Subspecies are used to pad out the Monster Hunter World: Iceborne monster list some, which is also a little disappointing. Instead of facing all-new monsters throughout Iceborne's assigned quests, players have to take on what are essentially re-skinned versions of monsters from the base game, albeit with new gimmicks that make them far deadlier. Nightshade Paolumu, as previously mentioned, can put players to sleep, and Fulgar Anjanath uses electricity as its element instead of fire like its base game counterpart. Some players will still relish the opportunity to face off against familiar foes with deadly twists, but others will be far more interested in taking on the brand new monsters.
Luckily, there are enough new monsters in Iceborne that the repeat monsters aren't that big of a deal. But besides new monsters, Iceborne also introduces some new gameplay mechanics to shake things up a bit. Players have to drink "Hot Drink" to keep their stamina high when exploring the Hoarfrost Reach and they can ride smaller monsters, but more excitingly, they now have access to the Clutch Claw, which is usable in both the expansion and the base game.
The Clutch Claw in Iceborne lets players grapple onto a monster, allowing them to more easily deal damage to a specific part of the monster, even if they're usually tough to reach. Like other weapons in Monster Hunter World, Iceborne's Clutch Claw has surprising depth, and especially skilled players will be able to mix it in with their combos to maximize their hunter's damage output. But even if players don't really take the time to learn when and why they should attempt to wound a monster with the Clutch Claw, they can still have fun using it to grapple onto them and enjoy the added maneuverability that comes from it.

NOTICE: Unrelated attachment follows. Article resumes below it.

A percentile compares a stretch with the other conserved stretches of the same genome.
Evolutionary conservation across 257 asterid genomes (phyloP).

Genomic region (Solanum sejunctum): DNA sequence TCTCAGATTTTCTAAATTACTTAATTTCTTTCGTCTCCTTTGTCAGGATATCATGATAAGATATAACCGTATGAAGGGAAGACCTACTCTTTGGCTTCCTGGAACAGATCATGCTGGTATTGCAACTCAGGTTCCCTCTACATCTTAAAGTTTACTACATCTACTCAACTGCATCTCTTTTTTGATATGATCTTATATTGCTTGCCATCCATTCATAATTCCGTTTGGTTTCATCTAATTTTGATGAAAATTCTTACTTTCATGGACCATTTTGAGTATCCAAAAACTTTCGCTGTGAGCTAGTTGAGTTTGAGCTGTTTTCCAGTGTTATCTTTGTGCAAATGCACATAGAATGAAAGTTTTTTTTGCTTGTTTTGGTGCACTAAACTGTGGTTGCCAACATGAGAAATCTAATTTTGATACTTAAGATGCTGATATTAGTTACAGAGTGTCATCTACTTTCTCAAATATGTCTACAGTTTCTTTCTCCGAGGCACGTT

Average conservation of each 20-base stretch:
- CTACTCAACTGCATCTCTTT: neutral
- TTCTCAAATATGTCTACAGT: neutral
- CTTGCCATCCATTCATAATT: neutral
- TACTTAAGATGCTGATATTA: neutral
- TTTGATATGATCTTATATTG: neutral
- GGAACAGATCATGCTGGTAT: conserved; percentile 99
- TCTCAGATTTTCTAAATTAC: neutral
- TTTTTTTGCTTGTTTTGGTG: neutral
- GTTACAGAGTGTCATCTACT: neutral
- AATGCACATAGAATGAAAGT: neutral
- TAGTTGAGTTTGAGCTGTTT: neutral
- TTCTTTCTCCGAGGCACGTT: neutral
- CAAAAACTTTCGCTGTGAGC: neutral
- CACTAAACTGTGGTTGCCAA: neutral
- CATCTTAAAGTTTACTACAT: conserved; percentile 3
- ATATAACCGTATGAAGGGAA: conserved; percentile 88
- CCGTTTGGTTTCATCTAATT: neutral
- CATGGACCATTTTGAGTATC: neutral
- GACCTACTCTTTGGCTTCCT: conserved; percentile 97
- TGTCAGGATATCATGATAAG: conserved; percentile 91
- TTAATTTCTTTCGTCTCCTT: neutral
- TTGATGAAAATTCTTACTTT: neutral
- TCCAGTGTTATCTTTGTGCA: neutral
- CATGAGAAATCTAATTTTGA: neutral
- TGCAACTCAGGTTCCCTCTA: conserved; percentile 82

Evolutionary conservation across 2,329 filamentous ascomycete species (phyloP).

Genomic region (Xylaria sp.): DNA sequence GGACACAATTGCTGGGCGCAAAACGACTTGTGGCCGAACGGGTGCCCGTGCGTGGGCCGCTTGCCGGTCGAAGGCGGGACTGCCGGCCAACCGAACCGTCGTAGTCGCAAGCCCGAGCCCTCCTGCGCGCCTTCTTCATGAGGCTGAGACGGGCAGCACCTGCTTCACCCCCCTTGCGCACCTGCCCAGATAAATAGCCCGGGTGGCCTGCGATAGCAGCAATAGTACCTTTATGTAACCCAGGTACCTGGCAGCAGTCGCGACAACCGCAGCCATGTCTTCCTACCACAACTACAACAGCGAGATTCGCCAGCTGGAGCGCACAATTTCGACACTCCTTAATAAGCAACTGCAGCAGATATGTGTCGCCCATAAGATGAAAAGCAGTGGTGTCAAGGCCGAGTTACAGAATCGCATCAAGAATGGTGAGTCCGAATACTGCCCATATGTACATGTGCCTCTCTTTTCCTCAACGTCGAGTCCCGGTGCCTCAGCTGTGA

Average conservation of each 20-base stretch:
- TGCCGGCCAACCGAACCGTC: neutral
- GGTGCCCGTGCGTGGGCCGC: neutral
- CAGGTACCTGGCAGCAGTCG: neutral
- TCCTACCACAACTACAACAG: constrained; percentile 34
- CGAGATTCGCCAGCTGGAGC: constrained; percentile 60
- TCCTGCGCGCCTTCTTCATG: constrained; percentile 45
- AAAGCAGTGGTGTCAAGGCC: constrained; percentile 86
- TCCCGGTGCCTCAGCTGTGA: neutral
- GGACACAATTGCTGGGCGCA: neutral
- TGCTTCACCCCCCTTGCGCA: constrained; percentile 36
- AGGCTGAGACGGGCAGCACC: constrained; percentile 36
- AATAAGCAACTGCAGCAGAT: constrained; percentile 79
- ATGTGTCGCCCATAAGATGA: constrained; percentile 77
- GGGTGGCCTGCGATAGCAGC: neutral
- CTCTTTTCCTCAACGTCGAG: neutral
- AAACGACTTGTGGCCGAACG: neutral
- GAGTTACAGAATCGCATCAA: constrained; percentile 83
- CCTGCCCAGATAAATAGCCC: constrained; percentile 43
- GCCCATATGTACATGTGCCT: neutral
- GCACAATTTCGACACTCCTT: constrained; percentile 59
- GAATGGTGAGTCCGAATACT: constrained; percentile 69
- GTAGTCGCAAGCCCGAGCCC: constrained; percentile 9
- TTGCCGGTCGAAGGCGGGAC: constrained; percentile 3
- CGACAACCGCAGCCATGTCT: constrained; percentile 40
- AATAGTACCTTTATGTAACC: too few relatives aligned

The addition of the Clutch Claw is just one way that the Iceborne expansion betters Monster Hunter World in a general sense, but there are some other quality of life improvements to note as well. The biggest one is that difficulty is now scaled based on the number of players in any given hunt. Some may not have realized this, but prior to Iceborne, difficulty was balanced between whether someone was playing solo or in co-op. This meant that unless players had a full team of four, they were really putting themselves at a disadvantage when playing in co-op in the original Monster Hunter World.
Iceborne makes it so the game takes into account the exact number of players, which makes playing in co-op with just two or three hunters a far more promising prospect. Unfortunately, Capcom didn't change the weird requirement where players have to watch a monster's introductory cut-scene before playing in co-op (something we criticized in our Monster Hunter World review), but overall the co-op experience has been improved with these changes. And again, these improvements apply to Monster Hunter World as a whole, not just Iceborne.
Monster Hunter World: Iceborne makes important quality of life improvements and gives fans of the game a ton of new content to master. While it would have been nice to have less repeat monsters, the expansion is still massive in scope and has more content than some full-fledged video game sequels do. Iceborne offers Monster Hunter World players their toughest challenges yet, and it should keep fans plenty busy until Capcom does decide to finally give fans a proper sequel.
Monster Hunter World: Iceborne is out now for PS4 and Xbox One. A PC version is set to launch at some point in 2020. Game Rant was provided an Xbox One code for this review.